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Thread: The Copper - bronze Age transition in Iberia. Genetic & demographic implicaitons

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    The Copper - bronze Age transition in Iberia. Genetic & demographic implicaitons

    We have heard recently that a Spanish team from Barcelona, with the Reich lab, will begin a massive programme of sampling Iberia from the Palaeolithic to the Middle Ages. This will take some time for results to come. In the meantime, it might be interesting to recap on some aspects of the expected genetic shifts in Iberia.

    As we have seen from the observable dataset so far (most recently summarized in Mathieson 2015), Iberia still looks very middle Neolithic as late as 2000 BC, with the earliest sample – ATP9 from Gunther at al – having steppe-like admixture being from ~ 1700 BC. It is also noteworthy that this shift might not have been the only one, as from the early Neolithic to the Late Neolithic/ Copper Age we see a rise in ‘WHG’ type Y lineages – most notably I2a2

    If this pattern is corroborated by further studies, then it would seem that eastern European admixture, and likely P312 lineages, only arrived after 2000 BC in Iberia (possibly similar story in Italy).
    What can archaeological data point to so far, whilst we wait for more aDNA ?

    One inescapable conclusion so far is that there was a definite 'crisis' at the end of the third millennium BC, c. 2200 BC. Here ‘crisis’ is a catch-all term for 'we’re not quite sure what happened, but it was significant'.

    Some basics of periodization:

    • Neolithic till 3500 BC
    • Copper Age: 3500 – 2200 BC
    • Early bronze Age: 2200 – 1500 BC.

    Whilst the Copper – Bronze Age transition is a complex, regionally and temporally varied affair, some generalization is possible for the Iberian peninsula: (of course, we are talking about a spectrum, not absolutes)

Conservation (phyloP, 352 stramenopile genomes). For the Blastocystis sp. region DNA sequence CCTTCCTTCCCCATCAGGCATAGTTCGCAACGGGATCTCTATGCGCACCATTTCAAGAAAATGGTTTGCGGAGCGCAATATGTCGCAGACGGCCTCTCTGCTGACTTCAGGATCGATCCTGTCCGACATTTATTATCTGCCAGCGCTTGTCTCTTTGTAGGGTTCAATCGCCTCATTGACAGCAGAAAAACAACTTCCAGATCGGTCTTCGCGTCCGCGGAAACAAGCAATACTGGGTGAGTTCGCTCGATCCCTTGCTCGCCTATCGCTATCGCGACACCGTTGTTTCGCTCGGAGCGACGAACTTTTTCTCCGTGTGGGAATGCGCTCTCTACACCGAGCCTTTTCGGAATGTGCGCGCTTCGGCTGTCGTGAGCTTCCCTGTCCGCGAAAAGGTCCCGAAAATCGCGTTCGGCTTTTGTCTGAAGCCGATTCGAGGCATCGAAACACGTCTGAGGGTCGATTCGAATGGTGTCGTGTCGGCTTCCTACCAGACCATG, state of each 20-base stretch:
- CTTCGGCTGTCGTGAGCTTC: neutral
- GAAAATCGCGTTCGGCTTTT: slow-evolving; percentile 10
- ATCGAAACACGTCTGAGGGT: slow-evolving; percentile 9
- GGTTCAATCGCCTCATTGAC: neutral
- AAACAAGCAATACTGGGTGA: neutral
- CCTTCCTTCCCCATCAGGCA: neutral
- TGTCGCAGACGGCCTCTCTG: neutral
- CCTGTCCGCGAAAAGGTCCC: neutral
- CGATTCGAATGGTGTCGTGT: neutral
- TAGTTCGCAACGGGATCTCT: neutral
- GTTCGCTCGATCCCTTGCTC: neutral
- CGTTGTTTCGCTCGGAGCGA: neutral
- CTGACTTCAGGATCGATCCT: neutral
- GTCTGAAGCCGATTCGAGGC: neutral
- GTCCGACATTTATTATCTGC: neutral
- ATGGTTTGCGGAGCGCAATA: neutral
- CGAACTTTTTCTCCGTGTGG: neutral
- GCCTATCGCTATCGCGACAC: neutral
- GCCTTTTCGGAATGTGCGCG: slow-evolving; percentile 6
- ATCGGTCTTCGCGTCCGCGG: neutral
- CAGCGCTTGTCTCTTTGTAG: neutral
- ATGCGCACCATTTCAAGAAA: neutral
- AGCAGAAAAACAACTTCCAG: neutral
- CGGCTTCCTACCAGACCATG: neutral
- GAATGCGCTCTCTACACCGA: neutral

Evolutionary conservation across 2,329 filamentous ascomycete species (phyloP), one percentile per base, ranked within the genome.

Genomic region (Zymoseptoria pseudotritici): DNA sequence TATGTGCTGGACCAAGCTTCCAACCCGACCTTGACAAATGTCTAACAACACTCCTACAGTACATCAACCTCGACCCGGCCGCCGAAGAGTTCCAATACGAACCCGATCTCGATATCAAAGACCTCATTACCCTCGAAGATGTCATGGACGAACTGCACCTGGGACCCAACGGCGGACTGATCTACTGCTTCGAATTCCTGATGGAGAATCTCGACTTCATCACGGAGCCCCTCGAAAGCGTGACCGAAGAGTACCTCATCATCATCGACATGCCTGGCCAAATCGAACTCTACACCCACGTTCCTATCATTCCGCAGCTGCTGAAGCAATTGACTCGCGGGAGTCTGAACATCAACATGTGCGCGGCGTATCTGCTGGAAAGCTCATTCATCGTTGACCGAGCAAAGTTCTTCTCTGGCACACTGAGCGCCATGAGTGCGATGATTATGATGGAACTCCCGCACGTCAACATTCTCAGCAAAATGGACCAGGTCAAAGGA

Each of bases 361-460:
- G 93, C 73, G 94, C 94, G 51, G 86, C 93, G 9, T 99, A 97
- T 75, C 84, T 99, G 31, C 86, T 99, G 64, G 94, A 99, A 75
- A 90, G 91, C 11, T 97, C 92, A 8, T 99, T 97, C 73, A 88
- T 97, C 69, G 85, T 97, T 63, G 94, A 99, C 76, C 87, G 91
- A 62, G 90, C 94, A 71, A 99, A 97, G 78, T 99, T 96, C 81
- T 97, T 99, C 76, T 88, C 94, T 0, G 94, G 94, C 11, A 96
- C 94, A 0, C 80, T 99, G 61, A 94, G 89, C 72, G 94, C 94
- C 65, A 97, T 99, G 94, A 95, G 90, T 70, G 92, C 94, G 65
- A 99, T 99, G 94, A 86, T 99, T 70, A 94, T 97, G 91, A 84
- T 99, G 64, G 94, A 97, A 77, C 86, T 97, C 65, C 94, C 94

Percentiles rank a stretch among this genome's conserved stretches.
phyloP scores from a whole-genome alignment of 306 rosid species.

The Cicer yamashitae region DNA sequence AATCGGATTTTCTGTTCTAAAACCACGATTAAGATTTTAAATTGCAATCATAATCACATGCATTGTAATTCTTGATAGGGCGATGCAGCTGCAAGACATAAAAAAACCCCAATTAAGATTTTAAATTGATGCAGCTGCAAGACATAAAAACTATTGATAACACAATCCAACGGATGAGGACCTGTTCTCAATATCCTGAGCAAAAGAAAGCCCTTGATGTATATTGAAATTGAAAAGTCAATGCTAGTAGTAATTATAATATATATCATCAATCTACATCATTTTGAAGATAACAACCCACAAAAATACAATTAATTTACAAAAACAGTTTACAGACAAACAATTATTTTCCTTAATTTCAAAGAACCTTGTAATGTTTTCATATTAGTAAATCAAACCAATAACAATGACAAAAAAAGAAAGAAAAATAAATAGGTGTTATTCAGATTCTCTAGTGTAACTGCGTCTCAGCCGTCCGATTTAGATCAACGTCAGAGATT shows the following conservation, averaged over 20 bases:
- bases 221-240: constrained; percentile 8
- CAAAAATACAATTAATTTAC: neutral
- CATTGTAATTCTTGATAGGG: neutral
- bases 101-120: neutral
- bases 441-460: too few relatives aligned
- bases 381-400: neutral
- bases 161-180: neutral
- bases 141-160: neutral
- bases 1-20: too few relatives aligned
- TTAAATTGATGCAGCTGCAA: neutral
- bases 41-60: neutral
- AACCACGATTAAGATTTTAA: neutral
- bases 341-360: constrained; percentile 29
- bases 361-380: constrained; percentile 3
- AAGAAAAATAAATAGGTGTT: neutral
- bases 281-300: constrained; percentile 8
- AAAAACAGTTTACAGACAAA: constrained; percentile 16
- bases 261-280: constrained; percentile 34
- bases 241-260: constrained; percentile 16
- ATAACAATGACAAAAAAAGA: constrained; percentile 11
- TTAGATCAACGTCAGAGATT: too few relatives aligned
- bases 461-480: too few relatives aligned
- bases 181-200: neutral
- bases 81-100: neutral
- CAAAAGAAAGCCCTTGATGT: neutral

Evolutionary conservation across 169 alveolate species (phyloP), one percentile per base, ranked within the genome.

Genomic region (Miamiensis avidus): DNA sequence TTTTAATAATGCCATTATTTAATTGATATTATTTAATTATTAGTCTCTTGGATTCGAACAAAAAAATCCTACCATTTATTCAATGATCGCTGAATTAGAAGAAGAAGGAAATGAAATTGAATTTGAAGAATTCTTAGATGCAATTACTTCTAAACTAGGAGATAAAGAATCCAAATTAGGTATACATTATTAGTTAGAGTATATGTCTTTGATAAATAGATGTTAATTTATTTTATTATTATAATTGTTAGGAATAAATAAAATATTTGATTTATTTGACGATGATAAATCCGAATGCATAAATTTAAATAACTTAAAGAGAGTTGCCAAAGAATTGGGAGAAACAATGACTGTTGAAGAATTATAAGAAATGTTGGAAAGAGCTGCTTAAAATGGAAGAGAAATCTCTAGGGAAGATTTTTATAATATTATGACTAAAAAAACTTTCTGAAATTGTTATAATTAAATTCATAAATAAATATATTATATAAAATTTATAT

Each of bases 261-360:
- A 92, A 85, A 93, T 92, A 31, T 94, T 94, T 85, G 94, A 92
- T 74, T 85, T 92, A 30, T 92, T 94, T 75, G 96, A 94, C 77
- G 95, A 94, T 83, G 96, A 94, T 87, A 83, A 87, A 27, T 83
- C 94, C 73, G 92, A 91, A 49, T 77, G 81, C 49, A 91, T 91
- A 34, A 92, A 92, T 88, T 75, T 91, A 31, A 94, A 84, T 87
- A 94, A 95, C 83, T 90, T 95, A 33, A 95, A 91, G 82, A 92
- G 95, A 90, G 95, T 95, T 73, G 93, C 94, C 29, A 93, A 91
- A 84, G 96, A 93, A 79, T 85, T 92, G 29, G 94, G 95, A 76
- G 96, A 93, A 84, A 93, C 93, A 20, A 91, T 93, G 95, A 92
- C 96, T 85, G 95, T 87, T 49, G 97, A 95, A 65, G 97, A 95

• Disappearance of Copper Age enclosures (some existed only for short periods, some had existed for centuries. They had first appeared in southern aspects of the Peninsula, but then spread north).
    image.jpg
    • Temporary collapse of wide-ranging exchange networks, previously enjoyed. When they re-emerge, they appear to be restricted to within defined communities/ cultures, rather than across the entire breadth of Iberia
    • Change to open, scattered settlements on plains/ valleys instead of elevated sites.
    • Change in old, or appearance of new, forms of ceramic repertoire, including Beaker forms.
    • Ending of Neolithic cosmology and idol worship: Neolithic animal forms constructed from clay, marble and other exotic materials.
    • Funerary changes: from diverse but collective forms, to a more homogenized individual burial rite.
    • Appearance of weapons and agriculture tools in inventory, albeit not particularly frequent. Although Copper Age mines continued to be used, there was an introduction of newer processing technologies, and higher quality products made.

    It is important to note that the Beaker period falls exactly during this beginning of such a transition, c. 2500 BC. Overall, there is a shift from communal to the individual and heirarchicization, and from the cosmological to the concrete.

    What could have been the causes ?

    • A fissioning of previous communities
    • Development of stratified heriarchies
    • Soil erosion (Costa & martinez) and/ or climate change, notably the “4.2 kya event” ? Possibly, drier conditions would explain the shift away from highland settlements (as such a preferred in wetter, marshier conditions).
    • A possible demographic drop: but this could be due to nature of evidence. Ie a shift from large enclosed settlements and collective tombs to smaller, ephemeral settlements, single tombs.
    • Change in economy ? Pastoralism was already evidently intensified in Chalcolithic Iberia, but their appears to have been an intensification of agriculture and pastoralism, with greater clearing of lowland areas, with cereal growing showing great importance.